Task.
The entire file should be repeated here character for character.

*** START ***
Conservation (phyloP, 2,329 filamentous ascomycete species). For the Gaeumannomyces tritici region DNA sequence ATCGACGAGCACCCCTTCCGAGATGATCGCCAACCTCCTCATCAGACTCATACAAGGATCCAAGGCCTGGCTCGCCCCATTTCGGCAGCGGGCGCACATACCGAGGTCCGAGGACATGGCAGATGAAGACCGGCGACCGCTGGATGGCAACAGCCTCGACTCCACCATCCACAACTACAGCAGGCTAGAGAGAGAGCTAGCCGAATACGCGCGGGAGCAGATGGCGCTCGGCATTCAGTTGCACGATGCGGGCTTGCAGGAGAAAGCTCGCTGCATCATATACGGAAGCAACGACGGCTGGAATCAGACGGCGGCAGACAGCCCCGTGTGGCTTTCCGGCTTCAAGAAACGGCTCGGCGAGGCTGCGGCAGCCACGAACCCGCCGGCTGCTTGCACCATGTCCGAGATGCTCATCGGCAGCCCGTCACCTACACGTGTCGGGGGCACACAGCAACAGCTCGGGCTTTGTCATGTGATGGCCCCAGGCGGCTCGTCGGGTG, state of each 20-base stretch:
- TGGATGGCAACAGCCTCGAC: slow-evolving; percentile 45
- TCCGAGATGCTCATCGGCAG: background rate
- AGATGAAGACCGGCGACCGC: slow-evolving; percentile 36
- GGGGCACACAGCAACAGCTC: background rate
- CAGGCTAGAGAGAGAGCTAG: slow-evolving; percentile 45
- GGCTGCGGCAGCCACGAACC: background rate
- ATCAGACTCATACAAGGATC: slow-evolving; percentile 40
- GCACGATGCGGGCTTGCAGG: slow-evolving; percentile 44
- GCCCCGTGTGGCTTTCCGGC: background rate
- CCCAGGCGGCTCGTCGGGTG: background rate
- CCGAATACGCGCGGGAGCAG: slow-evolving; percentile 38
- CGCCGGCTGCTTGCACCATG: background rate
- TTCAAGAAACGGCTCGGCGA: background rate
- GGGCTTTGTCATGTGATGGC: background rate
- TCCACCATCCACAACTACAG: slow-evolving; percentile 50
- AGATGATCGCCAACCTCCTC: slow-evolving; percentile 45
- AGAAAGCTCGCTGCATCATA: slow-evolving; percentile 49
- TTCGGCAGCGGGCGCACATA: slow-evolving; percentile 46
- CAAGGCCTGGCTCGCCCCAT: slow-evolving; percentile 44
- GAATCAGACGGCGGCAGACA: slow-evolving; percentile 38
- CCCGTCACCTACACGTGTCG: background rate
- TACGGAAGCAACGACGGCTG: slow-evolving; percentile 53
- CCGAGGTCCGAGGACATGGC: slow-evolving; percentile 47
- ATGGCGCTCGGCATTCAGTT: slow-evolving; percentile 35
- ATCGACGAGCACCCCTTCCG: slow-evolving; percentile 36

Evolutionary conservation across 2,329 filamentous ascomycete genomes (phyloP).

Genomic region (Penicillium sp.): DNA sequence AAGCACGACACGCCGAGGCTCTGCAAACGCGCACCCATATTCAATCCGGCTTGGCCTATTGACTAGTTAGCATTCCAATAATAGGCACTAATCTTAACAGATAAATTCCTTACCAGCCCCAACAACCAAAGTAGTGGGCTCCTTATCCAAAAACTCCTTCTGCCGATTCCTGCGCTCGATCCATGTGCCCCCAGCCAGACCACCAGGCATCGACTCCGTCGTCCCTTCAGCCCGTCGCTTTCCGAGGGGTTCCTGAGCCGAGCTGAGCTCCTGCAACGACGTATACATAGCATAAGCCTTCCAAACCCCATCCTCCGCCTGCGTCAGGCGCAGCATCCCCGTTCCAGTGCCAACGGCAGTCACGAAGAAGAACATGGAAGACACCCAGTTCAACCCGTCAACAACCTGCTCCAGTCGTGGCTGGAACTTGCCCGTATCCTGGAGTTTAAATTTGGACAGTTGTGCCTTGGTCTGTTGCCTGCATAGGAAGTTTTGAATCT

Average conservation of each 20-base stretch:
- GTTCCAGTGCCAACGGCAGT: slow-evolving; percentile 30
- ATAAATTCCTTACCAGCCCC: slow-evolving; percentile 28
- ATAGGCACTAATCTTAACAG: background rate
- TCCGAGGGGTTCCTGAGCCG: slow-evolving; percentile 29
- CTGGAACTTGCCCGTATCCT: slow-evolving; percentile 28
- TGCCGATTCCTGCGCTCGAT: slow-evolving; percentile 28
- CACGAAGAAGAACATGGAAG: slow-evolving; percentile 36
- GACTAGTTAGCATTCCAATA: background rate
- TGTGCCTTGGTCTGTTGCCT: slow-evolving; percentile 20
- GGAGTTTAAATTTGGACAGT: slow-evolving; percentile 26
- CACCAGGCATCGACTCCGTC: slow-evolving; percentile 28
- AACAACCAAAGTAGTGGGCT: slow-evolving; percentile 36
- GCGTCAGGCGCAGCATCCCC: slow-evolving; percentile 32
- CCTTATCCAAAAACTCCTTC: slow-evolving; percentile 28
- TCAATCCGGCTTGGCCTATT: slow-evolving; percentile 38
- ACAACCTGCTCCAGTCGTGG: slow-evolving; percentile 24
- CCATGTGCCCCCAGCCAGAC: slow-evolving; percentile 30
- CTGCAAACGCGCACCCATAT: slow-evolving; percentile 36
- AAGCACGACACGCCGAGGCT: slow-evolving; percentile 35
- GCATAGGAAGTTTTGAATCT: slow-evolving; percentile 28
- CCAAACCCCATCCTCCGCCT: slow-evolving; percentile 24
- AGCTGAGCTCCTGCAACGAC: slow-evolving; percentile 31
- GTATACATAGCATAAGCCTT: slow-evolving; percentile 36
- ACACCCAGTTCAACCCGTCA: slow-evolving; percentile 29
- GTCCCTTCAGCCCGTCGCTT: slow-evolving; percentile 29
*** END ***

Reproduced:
Conservation (phyloP, 2,329 filamentous ascomycete species). For the Gaeumannomyces tritici region DNA sequence ATCGACGAGCACCCCTTCCGAGATGATCGCCAACCTCCTCATCAGACTCATACAAGGATCCAAGGCCTGGCTCGCCCCATTTCGGCAGCGGGCGCACATACCGAGGTCCGAGGACATGGCAGATGAAGACCGGCGACCGCTGGATGGCAACAGCCTCGACTCCACCATCCACAACTACAGCAGGCTAGAGAGAGAGCTAGCCGAATACGCGCGGGAGCAGATGGCGCTCGGCATTCAGTTGCACGATGCGGGCTTGCAGGAGAAAGCTCGCTGCATCATATACGGAAGCAACGACGGCTGGAATCAGACGGCGGCAGACAGCCCCGTGTGGCTTTCCGGCTTCAAGAAACGGCTCGGCGAGGCTGCGGCAGCCACGAACCCGCCGGCTGCTTGCACCATGTCCGAGATGCTCATCGGCAGCCCGTCACCTACACGTGTCGGGGGCACACAGCAACAGCTCGGGCTTTGTCATGTGATGGCCCCAGGCGGCTCGTCGGGTG, state of each 20-base stretch:
- TGGATGGCAACAGCCTCGAC: slow-evolving; percentile 45
- TCCGAGATGCTCATCGGCAG: background rate
- AGATGAAGACCGGCGACCGC: slow-evolving; percentile 36
- GGGGCACACAGCAACAGCTC: background rate
- CAGGCTAGAGAGAGAGCTAG: slow-evolving; percentile 45
- GGCTGCGGCAGCCACGAACC: background rate
- ATCAGACTCATACAAGGATC: slow-evolving; percentile 40
- GCACGATGCGGGCTTGCAGG: slow-evolving; percentile 44
- GCCCCGTGTGGCTTTCCGGC: background rate
- CCCAGGCGGCTCGTCGGGTG: background rate
- CCGAATACGCGCGGGAGCAG: slow-evolving; percentile 38
- CGCCGGCTGCTTGCACCATG: background rate
- TTCAAGAAACGGCTCGGCGA: background rate
- GGGCTTTGTCATGTGATGGC: background rate
- TCCACCATCCACAACTACAG: slow-evolving; percentile 50
- AGATGATCGCCAACCTCCTC: slow-evolving; percentile 45
- AGAAAGCTCGCTGCATCATA: slow-evolving; percentile 49
- TTCGGCAGCGGGCGCACATA: slow-evolving; percentile 46
- CAAGGCCTGGCTCGCCCCAT: slow-evolving; percentile 44
- GAATCAGACGGCGGCAGACA: slow-evolving; percentile 38
- CCCGTCACCTACACGTGTCG: background rate
- TACGGAAGCAACGACGGCTG: slow-evolving; percentile 53
- CCGAGGTCCGAGGACATGGC: slow-evolving; percentile 47
- ATGGCGCTCGGCATTCAGTT: slow-evolving; percentile 35
- ATCGACGAGCACCCCTTCCG: slow-evolving; percentile 36

Evolutionary conservation across 2,329 filamentous ascomycete genomes (phyloP).

Genomic region (Penicillium sp.): DNA sequence AAGCACGACACGCCGAGGCTCTGCAAACGCGCACCCATATTCAATCCGGCTTGGCCTATTGACTAGTTAGCATTCCAATAATAGGCACTAATCTTAACAGATAAATTCCTTACCAGCCCCAACAACCAAAGTAGTGGGCTCCTTATCCAAAAACTCCTTCTGCCGATTCCTGCGCTCGATCCATGTGCCCCCAGCCAGACCACCAGGCATCGACTCCGTCGTCCCTTCAGCCCGTCGCTTTCCGAGGGGTTCCTGAGCCGAGCTGAGCTCCTGCAACGACGTATACATAGCATAAGCCTTCCAAACCCCATCCTCCGCCTGCGTCAGGCGCAGCATCCCCGTTCCAGTGCCAACGGCAGTCACGAAGAAGAACATGGAAGACACCCAGTTCAACCCGTCAACAACCTGCTCCAGTCGTGGCTGGAACTTGCCCGTATCCTGGAGTTTAAATTTGGACAGTTGTGCCTTGGTCTGTTGCCTGCATAGGAAGTTTTGAATCT

Average conservation of each 20-base stretch:
- GTTCCAGTGCCAACGGCAGT: slow-evolving; percentile 30
- ATAAATTCCTTACCAGCCCC: slow-evolving; percentile 28
- ATAGGCACTAATCTTAACAG: background rate
- TCCGAGGGGTTCCTGAGCCG: slow-evolving; percentile 29
- CTGGAACTTGCCCGTATCCT: slow-evolving; percentile 28
- TGCCGATTCCTGCGCTCGAT: slow-evolving; percentile 28
- CACGAAGAAGAACATGGAAG: slow-evolving; percentile 36
- GACTAGTTAGCATTCCAATA: background rate
- TGTGCCTTGGTCTGTTGCCT: slow-evolving; percentile 20
- GGAGTTTAAATTTGGACAGT: slow-evolving; percentile 26
- CACCAGGCATCGACTCCGTC: slow-evolving; percentile 28
- AACAACCAAAGTAGTGGGCT: slow-evolving; percentile 36
- GCGTCAGGCGCAGCATCCCC: slow-evolving; percentile 32
- CCTTATCCAAAAACTCCTTC: slow-evolving; percentile 28
- TCAATCCGGCTTGGCCTATT: slow-evolving; percentile 38
- ACAACCTGCTCCAGTCGTGG: slow-evolving; percentile 24
- CCATGTGCCCCCAGCCAGAC: slow-evolving; percentile 30
- CTGCAAACGCGCACCCATAT: slow-evolving; percentile 36
- AAGCACGACACGCCGAGGCT: slow-evolving; percentile 35
- GCATAGGAAGTTTTGAATCT: slow-evolving; percentile 28
- CCAAACCCCATCCTCCGCCT: slow-evolving; percentile 24
- AGCTGAGCTCCTGCAACGAC: slow-evolving; percentile 31
- GTATACATAGCATAAGCCTT: slow-evolving; percentile 36
- ACACCCAGTTCAACCCGTCA: slow-evolving; percentile 29
- GTCCCTTCAGCCCGTCGCTT: slow-evolving; percentile 29